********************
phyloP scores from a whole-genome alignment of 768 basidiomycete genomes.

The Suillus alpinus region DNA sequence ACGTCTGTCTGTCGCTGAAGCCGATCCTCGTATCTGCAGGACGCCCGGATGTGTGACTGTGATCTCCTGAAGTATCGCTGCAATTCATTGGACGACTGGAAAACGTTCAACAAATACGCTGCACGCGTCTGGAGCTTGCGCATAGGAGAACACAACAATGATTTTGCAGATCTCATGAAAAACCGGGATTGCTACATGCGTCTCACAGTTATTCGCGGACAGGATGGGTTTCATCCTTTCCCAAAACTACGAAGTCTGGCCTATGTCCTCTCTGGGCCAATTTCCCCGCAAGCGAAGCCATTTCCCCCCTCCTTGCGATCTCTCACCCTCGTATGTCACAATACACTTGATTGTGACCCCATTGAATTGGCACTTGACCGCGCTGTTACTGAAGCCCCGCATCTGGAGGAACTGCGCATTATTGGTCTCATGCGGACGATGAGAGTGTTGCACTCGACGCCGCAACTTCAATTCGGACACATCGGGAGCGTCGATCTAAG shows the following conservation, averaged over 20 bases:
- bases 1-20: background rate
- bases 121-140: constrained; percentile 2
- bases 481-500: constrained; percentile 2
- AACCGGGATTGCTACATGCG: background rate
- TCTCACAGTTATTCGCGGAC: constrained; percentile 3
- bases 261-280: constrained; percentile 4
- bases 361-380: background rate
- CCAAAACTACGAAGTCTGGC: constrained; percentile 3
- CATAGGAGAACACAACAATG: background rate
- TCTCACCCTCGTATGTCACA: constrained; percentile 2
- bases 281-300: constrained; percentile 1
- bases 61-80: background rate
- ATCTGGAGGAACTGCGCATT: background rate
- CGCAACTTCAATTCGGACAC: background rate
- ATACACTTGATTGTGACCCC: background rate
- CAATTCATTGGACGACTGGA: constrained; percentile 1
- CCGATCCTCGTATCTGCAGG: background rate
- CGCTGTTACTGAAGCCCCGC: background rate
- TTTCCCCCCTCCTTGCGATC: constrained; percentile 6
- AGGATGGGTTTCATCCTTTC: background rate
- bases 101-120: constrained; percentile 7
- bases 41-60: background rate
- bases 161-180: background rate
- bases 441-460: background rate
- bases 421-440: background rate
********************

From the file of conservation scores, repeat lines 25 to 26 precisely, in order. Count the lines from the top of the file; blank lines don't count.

- bases 161-180: background rate
- bases 441-460: background rate